Mooting and Debating
We are one of the most successful mooting societies in England and have enjoyed some dramatic wins in national mooting competitions.
Our students in the Mooting Society have reached five finals over the last few years and have regularly beaten teams from some of the country's most prestigious universities. In the past 10 years, we have beaten eight of the elite Russell Group of universities, which includes Cambridge, Oxford, the University of Birmingham and Warwick.
This academic year the Mooting Society has competed in three major national competitions, received invitations to specialised mooting competitions, and guided our internal mooting competition to a final at the Supreme Court of the United Kingdom.
In October 2014 the Mooting Society organised the School’s first ever “change the world” event, inviting students from across the university to say how they would change the world, for the better or worse. Students offered ideas ranging from ‘bugging’ Parliament to compulsory intelligence tests for election voters.
Across the year, our students have competed in three major national mooting competitions. In the National Society of Law Students’ Mooting Competition, the largest in the UK. Chanae Humes and Ali Kazi represented Birmingham City University in the national English Speaking Union competition, and Jade Langford and Jack Wilson reached the final 16 of the Oxford University Press competition. In March, 2015 Nathan Watson and James Owen represented the University at the first UK JustCite Mooting Competition at Queen’s University Belfast, making it to the quarter finals of the competition.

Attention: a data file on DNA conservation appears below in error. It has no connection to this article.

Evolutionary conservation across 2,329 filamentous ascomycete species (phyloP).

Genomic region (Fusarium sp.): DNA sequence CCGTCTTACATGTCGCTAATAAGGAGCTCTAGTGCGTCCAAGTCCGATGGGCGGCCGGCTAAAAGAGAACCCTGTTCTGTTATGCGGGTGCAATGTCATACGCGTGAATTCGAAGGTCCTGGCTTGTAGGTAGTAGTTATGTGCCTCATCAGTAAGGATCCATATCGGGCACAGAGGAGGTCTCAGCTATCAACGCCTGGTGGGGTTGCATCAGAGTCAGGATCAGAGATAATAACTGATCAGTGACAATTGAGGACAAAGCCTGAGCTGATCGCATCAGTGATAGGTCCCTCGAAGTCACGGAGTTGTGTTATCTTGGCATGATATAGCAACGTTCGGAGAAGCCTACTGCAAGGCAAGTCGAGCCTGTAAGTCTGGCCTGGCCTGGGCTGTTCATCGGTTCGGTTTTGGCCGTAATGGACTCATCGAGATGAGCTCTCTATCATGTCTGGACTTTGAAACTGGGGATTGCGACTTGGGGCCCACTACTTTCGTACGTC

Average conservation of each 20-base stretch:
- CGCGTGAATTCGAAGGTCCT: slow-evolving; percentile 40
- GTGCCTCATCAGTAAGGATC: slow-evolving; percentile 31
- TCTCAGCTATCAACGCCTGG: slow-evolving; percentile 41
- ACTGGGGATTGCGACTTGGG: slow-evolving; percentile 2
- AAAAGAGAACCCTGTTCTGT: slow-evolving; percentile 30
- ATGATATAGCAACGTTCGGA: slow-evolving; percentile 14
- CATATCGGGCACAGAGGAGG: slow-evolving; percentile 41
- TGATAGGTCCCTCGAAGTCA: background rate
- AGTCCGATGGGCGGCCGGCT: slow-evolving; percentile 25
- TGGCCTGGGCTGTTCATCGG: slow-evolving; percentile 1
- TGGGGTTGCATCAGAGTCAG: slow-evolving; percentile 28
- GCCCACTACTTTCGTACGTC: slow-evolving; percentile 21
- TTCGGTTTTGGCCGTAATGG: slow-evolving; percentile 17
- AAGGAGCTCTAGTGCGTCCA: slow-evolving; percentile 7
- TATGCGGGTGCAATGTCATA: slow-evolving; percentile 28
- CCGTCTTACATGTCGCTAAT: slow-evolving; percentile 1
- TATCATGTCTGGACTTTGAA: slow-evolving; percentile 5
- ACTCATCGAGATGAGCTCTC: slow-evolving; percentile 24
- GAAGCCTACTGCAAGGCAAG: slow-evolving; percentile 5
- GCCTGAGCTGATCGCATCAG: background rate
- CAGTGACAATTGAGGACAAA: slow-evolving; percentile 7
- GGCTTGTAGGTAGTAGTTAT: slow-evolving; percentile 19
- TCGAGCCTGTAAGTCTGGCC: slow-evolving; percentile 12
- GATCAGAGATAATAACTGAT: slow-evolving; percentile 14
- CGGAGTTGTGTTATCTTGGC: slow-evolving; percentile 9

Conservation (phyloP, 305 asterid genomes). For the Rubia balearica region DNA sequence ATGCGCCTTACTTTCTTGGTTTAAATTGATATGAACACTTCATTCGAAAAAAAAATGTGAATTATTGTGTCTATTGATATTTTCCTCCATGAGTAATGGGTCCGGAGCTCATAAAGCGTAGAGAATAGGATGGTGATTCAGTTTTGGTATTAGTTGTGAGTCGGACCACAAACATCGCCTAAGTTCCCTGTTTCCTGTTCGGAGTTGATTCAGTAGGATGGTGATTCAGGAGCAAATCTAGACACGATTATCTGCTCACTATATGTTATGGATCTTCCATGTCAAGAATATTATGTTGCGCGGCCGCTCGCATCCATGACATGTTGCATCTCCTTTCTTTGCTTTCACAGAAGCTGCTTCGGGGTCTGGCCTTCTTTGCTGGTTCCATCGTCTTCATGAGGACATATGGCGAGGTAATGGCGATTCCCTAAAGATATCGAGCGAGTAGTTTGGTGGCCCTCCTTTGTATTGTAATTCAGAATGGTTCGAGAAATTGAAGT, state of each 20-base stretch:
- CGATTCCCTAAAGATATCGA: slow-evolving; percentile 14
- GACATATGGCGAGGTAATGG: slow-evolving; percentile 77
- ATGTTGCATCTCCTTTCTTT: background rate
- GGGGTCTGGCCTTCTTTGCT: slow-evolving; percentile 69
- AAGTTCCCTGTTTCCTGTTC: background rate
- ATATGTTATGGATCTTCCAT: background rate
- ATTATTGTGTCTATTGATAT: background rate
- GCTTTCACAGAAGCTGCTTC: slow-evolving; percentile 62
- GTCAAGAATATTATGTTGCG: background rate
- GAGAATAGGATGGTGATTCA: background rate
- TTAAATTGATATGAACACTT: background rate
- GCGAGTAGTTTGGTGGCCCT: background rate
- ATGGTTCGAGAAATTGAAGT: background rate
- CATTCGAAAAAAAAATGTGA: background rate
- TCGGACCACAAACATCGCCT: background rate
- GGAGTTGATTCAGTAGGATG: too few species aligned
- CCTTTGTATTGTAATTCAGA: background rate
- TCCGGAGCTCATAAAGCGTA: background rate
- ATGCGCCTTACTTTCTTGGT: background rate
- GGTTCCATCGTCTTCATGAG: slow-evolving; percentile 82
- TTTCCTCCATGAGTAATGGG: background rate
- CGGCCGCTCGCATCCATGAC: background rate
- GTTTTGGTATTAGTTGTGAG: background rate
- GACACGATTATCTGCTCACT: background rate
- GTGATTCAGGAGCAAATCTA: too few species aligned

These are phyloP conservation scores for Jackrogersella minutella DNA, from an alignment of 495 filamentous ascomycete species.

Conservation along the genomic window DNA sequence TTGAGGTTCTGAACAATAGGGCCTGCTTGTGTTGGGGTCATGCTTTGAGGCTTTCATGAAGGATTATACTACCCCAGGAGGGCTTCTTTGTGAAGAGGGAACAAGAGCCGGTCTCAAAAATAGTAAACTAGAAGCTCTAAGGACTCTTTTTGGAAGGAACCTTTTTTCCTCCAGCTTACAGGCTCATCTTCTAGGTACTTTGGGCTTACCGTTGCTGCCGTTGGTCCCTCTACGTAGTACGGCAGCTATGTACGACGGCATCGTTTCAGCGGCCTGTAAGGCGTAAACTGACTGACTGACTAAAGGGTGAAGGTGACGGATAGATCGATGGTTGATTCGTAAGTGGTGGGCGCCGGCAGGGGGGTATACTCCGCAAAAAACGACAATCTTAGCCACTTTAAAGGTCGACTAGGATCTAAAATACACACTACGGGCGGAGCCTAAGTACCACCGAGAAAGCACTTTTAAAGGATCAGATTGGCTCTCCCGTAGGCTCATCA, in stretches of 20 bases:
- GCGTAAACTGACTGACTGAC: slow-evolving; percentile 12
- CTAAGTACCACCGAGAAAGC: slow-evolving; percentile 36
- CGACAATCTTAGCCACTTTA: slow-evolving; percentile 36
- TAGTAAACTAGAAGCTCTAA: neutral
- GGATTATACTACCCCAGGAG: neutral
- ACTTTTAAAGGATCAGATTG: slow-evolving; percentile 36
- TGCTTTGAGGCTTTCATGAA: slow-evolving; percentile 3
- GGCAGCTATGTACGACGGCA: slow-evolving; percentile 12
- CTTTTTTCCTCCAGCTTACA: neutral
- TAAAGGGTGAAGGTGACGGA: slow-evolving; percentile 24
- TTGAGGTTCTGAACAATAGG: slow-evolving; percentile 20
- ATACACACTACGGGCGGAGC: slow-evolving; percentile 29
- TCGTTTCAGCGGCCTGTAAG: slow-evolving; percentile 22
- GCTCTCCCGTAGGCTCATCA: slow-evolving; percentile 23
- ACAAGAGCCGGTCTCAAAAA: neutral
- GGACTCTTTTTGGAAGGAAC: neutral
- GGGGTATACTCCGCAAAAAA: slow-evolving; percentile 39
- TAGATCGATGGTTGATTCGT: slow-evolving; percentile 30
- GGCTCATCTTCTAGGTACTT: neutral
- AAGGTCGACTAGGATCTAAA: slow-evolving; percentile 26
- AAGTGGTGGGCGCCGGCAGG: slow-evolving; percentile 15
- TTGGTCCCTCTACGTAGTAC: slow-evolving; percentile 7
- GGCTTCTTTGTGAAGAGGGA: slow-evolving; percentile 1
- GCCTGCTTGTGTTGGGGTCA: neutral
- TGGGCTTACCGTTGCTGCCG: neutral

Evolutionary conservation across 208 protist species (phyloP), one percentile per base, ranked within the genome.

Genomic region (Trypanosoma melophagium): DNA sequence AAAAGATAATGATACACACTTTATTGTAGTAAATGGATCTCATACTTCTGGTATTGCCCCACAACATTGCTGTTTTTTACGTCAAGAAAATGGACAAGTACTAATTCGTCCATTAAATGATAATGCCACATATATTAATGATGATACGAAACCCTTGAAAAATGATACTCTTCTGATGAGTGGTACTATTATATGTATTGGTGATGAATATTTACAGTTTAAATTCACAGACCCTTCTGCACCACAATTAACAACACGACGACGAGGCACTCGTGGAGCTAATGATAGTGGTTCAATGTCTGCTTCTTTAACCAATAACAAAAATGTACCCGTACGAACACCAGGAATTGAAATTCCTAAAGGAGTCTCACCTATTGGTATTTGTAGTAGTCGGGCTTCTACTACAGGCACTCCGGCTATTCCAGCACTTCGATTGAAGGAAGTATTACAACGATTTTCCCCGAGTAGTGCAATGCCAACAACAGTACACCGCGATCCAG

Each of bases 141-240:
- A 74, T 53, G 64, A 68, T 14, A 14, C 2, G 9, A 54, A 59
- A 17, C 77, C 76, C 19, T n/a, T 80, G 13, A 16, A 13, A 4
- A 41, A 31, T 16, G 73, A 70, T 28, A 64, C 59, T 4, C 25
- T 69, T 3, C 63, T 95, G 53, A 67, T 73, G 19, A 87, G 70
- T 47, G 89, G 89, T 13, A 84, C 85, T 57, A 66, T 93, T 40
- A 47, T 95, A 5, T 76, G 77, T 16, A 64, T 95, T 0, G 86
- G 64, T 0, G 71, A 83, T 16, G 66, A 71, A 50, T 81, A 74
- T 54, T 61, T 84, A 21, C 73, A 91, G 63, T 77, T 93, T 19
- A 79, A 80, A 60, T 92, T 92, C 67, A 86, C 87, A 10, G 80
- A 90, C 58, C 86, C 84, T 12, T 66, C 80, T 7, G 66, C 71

In November over one hundred students signed up for our Internal Mooting Competition. Over 4 rounds, students battled it out to reach the final, getting to grips with complex arguments related to criminal liability for the reckless transmission of the HIV. The final of the competition was held at the UK Supreme Court and presided over by Supreme Court Justice, Lord Sumption.
To round off this fantastic year of achievement, the Mooting Society will be the focus of a special presentation event where Professor Sue Rivers, Head of the School of Law at Birmingham City University, will present all students who contributed to this success with certificates of excellence.
What former students say about our mooting:
Kerrie Croxford, now a qualified barrister, successfully reached the final of the national Midlands Mooting Competition.
"My participation in the mooting programme was undoubtedly one of the most rewarding experiences of my undergraduate years," she says.
Fraser Coxhill, also a barrister, won the Balloon Debate and went on to win the Internal Mooting competition before successfully representing the Law School in national competitions.
"Mooting provides the opportunity to work as a team, to meet people at various levels and to debate issues on an intellectual level with academics and practicing lawyers," he says.